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  • 11 votes cast
Feb
13
comment Timelike Shell Collapsing into a Black Hole
I think you're right, and that the EOM for $R$ becomes the geodesic equation for the particles on the shell in the limit where the rest mass of the shell goes to zero.
Feb
12
revised Timelike Shell Collapsing into a Black Hole
added 105 characters in body
Feb
12
revised Timelike Shell Collapsing into a Black Hole
added 238 characters in body
Feb
12
revised Timelike Shell Collapsing into a Black Hole
added 75 characters in body
Feb
12
awarded  Custodian
Feb
12
reviewed Approve Timelike Shell Collapsing into a Black Hole
Feb
12
asked Timelike Shell Collapsing into a Black Hole
Feb
5
awarded  Revival
Feb
4
answered What exactly is regularization in QFT?
Jan
30
awarded  Critic
Jan
30
comment Do primary fields (in a CFT) satisfy the wave equation?
I was the original downvoter, because I thought you were saying that an operator with weight $(h,0)$ doesn't satisfy the wave equation (your answer suggests that $(0,0)$ is the only possibility). I removed my downvote because I understand that wasn't your intention.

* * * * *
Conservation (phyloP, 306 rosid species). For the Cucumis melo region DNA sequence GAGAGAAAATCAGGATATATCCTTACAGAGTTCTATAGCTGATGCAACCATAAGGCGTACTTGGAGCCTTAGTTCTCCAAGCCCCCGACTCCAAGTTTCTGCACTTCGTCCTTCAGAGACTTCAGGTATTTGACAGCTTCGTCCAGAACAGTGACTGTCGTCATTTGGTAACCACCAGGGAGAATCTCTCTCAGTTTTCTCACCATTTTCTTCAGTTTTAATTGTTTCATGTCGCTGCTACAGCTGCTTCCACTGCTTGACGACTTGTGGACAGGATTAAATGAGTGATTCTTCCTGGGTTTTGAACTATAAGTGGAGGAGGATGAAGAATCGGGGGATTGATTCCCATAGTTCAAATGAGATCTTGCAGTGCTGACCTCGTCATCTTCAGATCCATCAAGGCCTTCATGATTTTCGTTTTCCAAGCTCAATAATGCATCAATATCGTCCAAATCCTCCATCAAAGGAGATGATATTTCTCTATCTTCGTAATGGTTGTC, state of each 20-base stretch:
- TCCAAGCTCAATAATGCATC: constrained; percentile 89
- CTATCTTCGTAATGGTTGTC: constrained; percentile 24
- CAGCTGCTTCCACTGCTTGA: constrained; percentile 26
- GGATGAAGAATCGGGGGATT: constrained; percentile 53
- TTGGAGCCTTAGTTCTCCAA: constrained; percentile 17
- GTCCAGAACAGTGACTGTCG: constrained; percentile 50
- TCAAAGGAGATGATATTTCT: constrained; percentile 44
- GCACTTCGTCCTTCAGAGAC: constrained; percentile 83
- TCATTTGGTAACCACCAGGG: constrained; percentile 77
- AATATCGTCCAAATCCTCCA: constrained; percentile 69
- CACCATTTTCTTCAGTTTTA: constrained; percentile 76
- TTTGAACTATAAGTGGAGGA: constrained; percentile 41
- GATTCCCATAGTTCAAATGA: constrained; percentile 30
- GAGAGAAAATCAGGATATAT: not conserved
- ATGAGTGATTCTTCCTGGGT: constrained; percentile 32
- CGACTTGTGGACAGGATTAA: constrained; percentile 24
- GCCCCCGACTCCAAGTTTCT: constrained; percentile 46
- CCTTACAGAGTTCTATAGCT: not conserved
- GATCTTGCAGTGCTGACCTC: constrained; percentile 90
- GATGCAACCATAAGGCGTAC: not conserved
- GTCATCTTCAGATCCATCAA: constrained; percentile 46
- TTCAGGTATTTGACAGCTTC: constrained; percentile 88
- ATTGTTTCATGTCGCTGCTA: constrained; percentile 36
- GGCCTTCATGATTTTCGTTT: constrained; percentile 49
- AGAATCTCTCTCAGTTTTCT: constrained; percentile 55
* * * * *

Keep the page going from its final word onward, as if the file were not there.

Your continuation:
Jan
30
comment Do primary fields (in a CFT) satisfy the wave equation?
JP gets kind of lax in volume 2 with the normal ordering notation, and I took that as permission to do the same.
Jan
30
comment Do primary fields (in a CFT) satisfy the wave equation?
Sure, that's fine.
Jan
29
answered Do primary fields (in a CFT) satisfy the wave equation?
Dec
29
answered Can a wormhole be created in space?
Dec
26
answered 3-point correlation function for a massive scalar field
Dec
25
comment S-Matrix in $\mathcal{N}=4$ Super-Yang Mills
From what I understand, the S-matrix for $N=4$ is IR-divergent, as expected for any CFT, but there are some terms in it that are IR-finite and can be unambiguously computed. I would elaborate but that's where my "knowledge" ends.
Dec
23
comment Normalizability of the Hartle-Hawking state in Liouville theory
Hi Trimok, I agree that $<W(\ell_1)W(\ell_2)\rangle$ is the propagator in the "string field theory," but I think it also has an interpretation as the Hartle Hawking wavefunction on the worldsheet. This is easy to see from its definition (3.86). If we insert $W(\ell)$ into the path integral then we are creating a curve on the boundary with length $\ell$, so the path integral $\langle W(\ell_1)W(\ell_2)\rangle$ just computes the integral over all manifolds whose boundary is two circles of length $\ell_1,\ell_2$. This is $\Psi_{\text{HH}}(\ell_1,\ell_2)$ by definition.
Dec
23
asked Normalizability of the Hartle-Hawking state in Liouville theory
Nov
22
accepted Counting D0-D4 Bound States